Africa Rocks



Found only in the mountains of Ethiopia, geladas are considered the most terrestrial primate species, and they are the only primate with a diet made up mostly of grasses. Identifiable by their hourglass-shaped patch of bare skin on their chest and neck, these monkeys typically live in units containing a breeding male, three to five females and their offspring—and the females run the show, despite their smaller size.


Have you ever seen a bird walk on water? Colorful jacanas sometimes look like they are doing just that. Their long legs and super-long toes spread the bird’s weight over a large area, allowing them to walk across floating vegetation, especially lily pads. They are also good swimmers and divers. African jacanas can be seen in the Acacia Woodland habitat at Africa Rocks.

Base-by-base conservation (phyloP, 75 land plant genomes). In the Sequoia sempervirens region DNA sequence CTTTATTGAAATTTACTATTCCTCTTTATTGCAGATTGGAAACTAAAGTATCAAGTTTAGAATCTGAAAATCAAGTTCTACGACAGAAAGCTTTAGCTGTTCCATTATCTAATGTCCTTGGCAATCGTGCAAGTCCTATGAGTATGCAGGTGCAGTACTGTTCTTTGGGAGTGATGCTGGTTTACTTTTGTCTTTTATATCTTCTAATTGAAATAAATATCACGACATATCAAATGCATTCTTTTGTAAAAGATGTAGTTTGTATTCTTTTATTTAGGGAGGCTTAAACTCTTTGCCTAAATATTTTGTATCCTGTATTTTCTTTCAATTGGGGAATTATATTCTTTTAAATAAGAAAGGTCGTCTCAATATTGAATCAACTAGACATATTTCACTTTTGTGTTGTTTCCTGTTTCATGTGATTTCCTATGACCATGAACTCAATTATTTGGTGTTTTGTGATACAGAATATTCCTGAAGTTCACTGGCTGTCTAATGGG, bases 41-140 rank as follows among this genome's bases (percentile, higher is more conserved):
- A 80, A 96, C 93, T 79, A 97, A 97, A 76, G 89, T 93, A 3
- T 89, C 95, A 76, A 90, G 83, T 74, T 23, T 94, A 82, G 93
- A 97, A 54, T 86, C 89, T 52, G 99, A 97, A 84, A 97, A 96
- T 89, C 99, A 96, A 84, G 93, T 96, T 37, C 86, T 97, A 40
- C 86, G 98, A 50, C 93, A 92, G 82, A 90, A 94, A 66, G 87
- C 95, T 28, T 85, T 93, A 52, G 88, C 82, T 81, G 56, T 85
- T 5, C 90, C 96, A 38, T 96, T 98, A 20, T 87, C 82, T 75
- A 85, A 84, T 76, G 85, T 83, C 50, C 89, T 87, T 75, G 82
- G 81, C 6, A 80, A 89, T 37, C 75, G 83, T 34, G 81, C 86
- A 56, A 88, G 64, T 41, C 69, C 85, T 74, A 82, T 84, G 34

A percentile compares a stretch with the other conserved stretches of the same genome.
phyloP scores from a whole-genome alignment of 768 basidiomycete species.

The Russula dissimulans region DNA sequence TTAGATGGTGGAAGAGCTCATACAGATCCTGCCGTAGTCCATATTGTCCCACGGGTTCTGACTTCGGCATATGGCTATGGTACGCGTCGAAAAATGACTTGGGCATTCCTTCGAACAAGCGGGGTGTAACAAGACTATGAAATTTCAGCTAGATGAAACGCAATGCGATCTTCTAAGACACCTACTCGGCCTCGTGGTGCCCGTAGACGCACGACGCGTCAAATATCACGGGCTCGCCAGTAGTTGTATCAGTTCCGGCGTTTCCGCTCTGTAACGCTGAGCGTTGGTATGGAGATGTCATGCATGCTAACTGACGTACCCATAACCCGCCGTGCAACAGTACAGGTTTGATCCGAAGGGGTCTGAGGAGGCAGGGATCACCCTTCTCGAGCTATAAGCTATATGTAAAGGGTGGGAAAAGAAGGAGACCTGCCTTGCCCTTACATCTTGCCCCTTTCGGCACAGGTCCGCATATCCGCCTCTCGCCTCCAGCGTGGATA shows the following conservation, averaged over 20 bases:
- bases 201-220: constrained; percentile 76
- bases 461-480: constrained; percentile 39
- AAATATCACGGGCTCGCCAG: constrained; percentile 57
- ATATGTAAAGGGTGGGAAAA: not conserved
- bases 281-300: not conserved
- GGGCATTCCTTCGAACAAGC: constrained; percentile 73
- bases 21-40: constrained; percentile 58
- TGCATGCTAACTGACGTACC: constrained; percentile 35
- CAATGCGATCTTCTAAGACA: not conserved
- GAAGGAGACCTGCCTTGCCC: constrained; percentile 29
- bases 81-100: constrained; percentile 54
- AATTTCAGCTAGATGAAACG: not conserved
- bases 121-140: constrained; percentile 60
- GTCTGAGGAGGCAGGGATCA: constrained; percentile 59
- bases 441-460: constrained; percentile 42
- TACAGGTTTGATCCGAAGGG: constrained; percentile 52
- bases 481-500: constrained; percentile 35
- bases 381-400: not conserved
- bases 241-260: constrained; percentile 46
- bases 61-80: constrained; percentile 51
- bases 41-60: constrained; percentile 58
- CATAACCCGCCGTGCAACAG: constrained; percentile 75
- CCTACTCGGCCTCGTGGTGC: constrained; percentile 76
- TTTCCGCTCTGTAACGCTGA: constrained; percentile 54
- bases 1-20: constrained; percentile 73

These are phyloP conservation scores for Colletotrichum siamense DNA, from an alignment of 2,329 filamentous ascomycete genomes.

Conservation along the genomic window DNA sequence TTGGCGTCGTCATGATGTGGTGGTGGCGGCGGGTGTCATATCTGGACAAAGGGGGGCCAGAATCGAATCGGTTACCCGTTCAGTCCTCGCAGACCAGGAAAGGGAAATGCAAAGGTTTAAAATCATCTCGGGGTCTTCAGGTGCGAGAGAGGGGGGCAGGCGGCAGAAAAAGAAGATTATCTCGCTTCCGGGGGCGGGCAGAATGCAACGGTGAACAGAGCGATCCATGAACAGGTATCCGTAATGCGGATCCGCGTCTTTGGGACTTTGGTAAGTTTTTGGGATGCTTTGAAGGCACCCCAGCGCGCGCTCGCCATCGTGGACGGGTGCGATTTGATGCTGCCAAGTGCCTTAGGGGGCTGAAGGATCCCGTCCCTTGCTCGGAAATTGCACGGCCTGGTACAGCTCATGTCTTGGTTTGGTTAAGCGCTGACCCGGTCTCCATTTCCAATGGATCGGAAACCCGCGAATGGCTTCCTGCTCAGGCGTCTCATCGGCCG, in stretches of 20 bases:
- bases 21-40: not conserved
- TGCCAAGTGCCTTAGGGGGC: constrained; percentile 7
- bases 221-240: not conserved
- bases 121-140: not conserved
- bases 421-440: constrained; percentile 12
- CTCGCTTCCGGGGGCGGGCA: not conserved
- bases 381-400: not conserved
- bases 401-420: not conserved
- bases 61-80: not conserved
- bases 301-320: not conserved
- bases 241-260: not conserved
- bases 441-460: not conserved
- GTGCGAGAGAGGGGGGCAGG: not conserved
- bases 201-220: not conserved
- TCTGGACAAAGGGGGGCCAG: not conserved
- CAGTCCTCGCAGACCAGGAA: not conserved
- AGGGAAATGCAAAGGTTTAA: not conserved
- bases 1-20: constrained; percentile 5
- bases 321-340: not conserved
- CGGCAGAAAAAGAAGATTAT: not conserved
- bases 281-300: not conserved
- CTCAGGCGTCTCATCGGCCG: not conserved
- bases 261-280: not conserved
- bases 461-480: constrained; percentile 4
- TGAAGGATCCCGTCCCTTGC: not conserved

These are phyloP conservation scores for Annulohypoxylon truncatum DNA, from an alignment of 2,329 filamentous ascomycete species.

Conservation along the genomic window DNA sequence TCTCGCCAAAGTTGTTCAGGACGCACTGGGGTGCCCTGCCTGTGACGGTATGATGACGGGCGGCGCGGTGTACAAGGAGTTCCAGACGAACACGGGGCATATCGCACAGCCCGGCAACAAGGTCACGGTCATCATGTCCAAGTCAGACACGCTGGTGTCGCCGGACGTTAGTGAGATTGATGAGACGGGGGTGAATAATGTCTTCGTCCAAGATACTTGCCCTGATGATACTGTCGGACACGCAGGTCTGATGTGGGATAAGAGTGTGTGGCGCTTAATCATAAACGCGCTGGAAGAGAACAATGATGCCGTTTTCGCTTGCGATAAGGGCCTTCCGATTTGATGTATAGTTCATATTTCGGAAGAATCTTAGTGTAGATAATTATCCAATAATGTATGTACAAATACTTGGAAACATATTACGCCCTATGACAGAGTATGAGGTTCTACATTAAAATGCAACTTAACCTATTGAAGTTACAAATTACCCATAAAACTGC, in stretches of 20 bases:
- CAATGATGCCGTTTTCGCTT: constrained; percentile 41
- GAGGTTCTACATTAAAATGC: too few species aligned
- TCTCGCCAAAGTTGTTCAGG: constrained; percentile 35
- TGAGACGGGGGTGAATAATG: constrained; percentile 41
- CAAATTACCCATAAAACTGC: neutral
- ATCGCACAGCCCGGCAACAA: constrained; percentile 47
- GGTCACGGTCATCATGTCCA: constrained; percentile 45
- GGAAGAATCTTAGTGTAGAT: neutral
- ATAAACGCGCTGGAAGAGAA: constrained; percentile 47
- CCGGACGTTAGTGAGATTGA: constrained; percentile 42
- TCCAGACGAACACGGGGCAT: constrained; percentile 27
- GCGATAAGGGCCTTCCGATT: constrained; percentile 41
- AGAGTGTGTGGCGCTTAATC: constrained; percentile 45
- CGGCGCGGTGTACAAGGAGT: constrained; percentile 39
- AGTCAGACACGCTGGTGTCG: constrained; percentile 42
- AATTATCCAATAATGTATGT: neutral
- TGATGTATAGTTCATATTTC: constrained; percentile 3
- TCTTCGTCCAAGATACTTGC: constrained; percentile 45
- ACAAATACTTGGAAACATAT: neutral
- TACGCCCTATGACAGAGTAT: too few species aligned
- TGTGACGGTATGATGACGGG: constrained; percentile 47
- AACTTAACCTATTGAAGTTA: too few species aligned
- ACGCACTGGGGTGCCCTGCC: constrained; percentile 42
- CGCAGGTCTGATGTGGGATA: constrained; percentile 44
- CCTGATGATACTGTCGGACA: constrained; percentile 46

Nubian Ibex

With large curved horns measuring up to four feet long, and segmented, concave hooves to climb even the steepest rocky cliffs, the Nubian ibex is both amazingly sure-footed and eye-catching. This wild goat species, native to northeastern Africa and the Middle East, can be seen in Africa Rocks’ Ethiopian Highlands multispecies habitat, which the Nubian ibex share with geladas.

Hamadryas Baboon

When Africa Rocks’ large, boisterous group of more than 20 hamadryas baboons charges into their expansive naturalistic habitat, all heads turn. In hamadryas baboon society, a larger, dominant male leads a family unit of many females and their young. They can scale sheer cliff faces to reach their favorite craggy ledges—and there is constant activity as they vocalize, groom each other, bound into trees, and chase each other around.


Weighing less than 40 pounds, with large ears and an elongated body, the serval’s unusual characteristics help make it an excellent hunter. Those big ears help give servals remarkable hearing. And those long limbs give servals the ability to leap nine feet—straight up—to catch birds in midair, or reach deep into a rodent burrow to pull out prey. Servals live in the savannas of central and southern Africa and can be seen at Africa Rocks.


Subscribe to RSS - Africa Rocks